Good customer service will generally beat low prices after all you wouldnt mind paying an extra 5 pounds a month for your contract if it meant whenever you had a problem you could speak to a person directly without having to wait an hour on hold.

    Good post Bruce

    1. Ben: Customer service is definitely broader than just getting the product to arrive on time. Thanks for commenting.
      Bill: There’s a threshold for everything. SO if there’s a great price, you can always find some people to go for it. Hopefully your approacj works well for Feefo.
      ThinkWiki: The analysis only looked at B2C environments. And there are definitely many situations (especially in B2B) where price is king.

  3. Bruce

    In the end, it’s a question of whether we like to gamble. Whenever we see a particularly good bargain, we are thinking ‘What’s the catch?’. Those of us who are happy with risk go for the bargain, but know that we may pay the penalty in terms of poor service. Most of us need some evidence of good service before we take the risk.

    Feefo invites all customers to leave a comment – ‘Tell us what you think’, which gives plenty of opportunity to comment about every aspect of the customer service. We hope that’ll make a big difference to the odds in favour of expecting good customer service. Then we hope that our suppliers will compete on price too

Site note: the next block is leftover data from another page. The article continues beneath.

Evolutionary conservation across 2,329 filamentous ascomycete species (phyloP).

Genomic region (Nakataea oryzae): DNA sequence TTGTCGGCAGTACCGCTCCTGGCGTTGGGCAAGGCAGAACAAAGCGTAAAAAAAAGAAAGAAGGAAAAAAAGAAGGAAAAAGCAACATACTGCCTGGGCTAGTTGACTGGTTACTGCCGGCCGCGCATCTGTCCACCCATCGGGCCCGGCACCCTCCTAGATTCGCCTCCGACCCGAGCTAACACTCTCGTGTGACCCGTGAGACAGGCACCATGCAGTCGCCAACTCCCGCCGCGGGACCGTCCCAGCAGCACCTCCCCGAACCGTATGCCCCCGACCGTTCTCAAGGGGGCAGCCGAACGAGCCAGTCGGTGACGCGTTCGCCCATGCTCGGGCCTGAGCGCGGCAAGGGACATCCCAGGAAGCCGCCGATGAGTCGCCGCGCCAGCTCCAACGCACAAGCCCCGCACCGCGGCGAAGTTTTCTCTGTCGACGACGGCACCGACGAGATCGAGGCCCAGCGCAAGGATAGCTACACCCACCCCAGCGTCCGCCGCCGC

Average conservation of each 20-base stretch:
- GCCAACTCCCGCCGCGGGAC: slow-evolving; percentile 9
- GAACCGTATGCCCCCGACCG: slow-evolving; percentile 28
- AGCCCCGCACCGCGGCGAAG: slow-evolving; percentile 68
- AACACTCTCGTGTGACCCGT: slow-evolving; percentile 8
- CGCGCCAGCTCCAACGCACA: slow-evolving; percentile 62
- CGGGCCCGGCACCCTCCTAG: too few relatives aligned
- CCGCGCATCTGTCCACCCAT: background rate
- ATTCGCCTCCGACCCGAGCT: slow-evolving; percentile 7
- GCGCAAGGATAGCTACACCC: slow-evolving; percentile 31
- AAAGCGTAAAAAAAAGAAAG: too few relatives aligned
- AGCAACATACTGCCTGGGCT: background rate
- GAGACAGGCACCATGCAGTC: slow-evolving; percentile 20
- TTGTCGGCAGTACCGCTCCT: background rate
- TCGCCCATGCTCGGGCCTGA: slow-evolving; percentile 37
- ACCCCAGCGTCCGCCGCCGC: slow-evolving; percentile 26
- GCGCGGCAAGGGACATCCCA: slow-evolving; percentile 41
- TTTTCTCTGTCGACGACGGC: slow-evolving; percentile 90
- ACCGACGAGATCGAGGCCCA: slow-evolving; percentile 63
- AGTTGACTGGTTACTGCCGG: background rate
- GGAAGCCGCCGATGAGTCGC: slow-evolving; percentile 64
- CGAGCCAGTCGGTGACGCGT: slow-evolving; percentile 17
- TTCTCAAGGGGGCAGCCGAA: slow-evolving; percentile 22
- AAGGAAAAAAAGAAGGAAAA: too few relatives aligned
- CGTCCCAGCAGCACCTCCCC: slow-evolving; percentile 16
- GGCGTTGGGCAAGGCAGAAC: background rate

4. I’m not sure it is that clear in my experience that customer service trumps price, especially in a B2B environment. Most organizations are cash strapped and also have set budgetary amounts for the goods and services they are buying. If I tell you I have a server for $4,000 and 24/7 tech support just like HP has for $6,000 and you have budgeted $5,000 with a directive from your CFO not to exceed then the decision is practically made for you.

  5. I would agree that “customer service” is meant to convey the experience across the board and along the entire customer path. If it is a first time customer they may be tempted to go just by price, but there is also the tendency to ask friends, family, colleagues, “blogmates” about their experiences not only with the product itself, but the whole realm of customer support and service and these comments influence the purchase, even B2B ones. Of course the entire process from research on the company web site, to follow up on the phone or in the store, to “as promised” delivery, and follow up service all meld into the question of do I go with this company again? Rewarding experiences across all customer touch points can certainly strongly influence the answer to that question, even above relatively small price differences.

  6. Bruce,

    interesting post, tks.

    Do you know if this is peculiar to services or would you find the same results if you asked the questions about Product Quality V’s Price. It may be that this is a natural breakdown of those who will pay more for quality, irrespective of whether it is a service or product.


    1. Aidan: Good question. I’ve looked at a broader set of criteria (including product quality) in previous studies, but I only looked at service and price in this analysis.